Can You Feel “Connected” But Also Alone?

February 13th, 2020

There are many ways you can feel “instantly connected” that do not even require interacting in person. At the same time, despite all of these ways to communicate, many are proclaiming that we’re in the midst of a loneliness epidemic. Is it possible that social media interactions are missing the gratification that comes from having an in-person conversation?

We surveyed 1,001 of our members to learn more about their in-person and online interaction habits and the emotions they most commonly experience. The majority of those surveyed estimated they spend a minimum of 3 hours a week on social media (59%), surpassing time spent catching up with friends in person, texting with friends, talking on the phone, or video chatting.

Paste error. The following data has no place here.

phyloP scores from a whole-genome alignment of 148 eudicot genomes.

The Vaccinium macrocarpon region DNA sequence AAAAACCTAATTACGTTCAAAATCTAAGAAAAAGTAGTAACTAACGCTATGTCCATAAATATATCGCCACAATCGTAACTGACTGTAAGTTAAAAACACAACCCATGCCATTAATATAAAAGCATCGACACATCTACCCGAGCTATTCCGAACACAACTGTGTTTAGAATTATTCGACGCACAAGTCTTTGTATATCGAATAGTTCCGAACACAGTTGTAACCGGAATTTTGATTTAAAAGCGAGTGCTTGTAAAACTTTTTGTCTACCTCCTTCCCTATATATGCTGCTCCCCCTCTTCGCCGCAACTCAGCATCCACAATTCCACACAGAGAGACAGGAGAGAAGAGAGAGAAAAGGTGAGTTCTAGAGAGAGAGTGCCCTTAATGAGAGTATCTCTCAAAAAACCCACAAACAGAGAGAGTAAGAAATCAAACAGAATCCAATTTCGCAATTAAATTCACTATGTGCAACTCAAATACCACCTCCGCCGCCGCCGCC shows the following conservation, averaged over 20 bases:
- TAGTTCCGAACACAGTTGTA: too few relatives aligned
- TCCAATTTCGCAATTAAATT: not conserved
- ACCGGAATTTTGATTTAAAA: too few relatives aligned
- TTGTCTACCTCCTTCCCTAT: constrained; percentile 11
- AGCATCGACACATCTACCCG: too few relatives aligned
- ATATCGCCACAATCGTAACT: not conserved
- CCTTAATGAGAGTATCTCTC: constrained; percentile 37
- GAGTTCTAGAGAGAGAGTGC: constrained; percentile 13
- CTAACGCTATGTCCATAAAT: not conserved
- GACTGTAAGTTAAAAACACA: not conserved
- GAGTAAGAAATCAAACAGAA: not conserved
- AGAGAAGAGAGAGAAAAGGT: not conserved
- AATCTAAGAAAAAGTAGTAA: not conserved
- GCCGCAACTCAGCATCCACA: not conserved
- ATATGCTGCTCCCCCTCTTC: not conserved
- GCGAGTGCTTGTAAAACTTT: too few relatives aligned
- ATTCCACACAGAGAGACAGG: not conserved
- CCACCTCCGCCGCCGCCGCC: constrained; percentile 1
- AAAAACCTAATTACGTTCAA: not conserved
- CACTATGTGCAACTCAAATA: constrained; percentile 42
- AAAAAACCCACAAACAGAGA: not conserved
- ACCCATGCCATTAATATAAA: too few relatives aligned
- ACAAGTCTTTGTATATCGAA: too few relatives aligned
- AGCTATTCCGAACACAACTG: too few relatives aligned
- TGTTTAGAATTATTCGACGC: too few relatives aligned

While loneliness is a more persistent feeling among those not in a relationship (felt at least once a week by 64%), half of those who are married or in a long term relationship indicate they feel lonely at least once a week.

 

When asked what they fear most in the long-term, while the primary concern differs by relationship status, loneliness remains a common thread. Being single/alone is the biggest fear for singles, while those in a committed relationship foremost worry about losing loved ones to illness.

Here’s hoping these feelings of loneliness are fleeting. It’s certainly worth noting that the most common emotion felt daily is love!

Interested in gaining valuable insights from a specific audience? We can help you!

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